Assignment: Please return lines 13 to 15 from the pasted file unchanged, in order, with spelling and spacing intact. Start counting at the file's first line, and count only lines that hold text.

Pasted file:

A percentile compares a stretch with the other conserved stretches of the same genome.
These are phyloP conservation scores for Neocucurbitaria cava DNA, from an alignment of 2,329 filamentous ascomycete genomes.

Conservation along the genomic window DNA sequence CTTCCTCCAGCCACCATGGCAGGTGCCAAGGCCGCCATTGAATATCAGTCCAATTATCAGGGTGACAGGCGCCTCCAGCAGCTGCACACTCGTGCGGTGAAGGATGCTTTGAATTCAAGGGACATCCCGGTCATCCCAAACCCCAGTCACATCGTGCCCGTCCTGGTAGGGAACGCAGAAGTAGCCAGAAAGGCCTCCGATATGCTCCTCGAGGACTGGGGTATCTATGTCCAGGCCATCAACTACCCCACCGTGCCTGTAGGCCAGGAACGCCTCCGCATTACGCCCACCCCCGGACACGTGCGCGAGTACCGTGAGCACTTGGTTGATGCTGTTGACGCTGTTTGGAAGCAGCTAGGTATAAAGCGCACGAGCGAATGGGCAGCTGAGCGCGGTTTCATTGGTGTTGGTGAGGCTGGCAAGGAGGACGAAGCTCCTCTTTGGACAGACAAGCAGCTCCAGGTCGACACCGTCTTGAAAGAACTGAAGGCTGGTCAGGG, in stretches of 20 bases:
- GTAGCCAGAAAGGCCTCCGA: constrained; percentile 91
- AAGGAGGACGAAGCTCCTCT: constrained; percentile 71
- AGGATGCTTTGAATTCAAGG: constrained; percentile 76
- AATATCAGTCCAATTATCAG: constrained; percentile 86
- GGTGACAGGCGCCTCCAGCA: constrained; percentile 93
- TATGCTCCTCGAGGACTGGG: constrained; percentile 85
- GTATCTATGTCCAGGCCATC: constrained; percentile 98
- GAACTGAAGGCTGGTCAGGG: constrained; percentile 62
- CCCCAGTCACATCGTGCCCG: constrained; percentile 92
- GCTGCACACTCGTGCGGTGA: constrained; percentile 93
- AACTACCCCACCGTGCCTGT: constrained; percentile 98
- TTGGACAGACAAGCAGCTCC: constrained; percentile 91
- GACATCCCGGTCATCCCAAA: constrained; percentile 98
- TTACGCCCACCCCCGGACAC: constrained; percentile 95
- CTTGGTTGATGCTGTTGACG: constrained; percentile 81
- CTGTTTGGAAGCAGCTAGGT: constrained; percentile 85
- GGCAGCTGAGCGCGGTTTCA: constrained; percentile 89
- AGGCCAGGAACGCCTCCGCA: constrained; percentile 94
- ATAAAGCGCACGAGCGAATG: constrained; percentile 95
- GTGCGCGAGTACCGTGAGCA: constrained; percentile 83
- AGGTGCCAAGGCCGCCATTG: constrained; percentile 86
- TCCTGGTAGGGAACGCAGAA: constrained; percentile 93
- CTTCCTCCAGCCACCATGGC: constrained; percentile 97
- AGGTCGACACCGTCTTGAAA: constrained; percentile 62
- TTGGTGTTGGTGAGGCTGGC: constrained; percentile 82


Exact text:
- GCTGCACACTCGTGCGGTGA: constrained; percentile 93
- AACTACCCCACCGTGCCTGT: constrained; percentile 98
- TTGGACAGACAAGCAGCTCC: constrained; percentile 91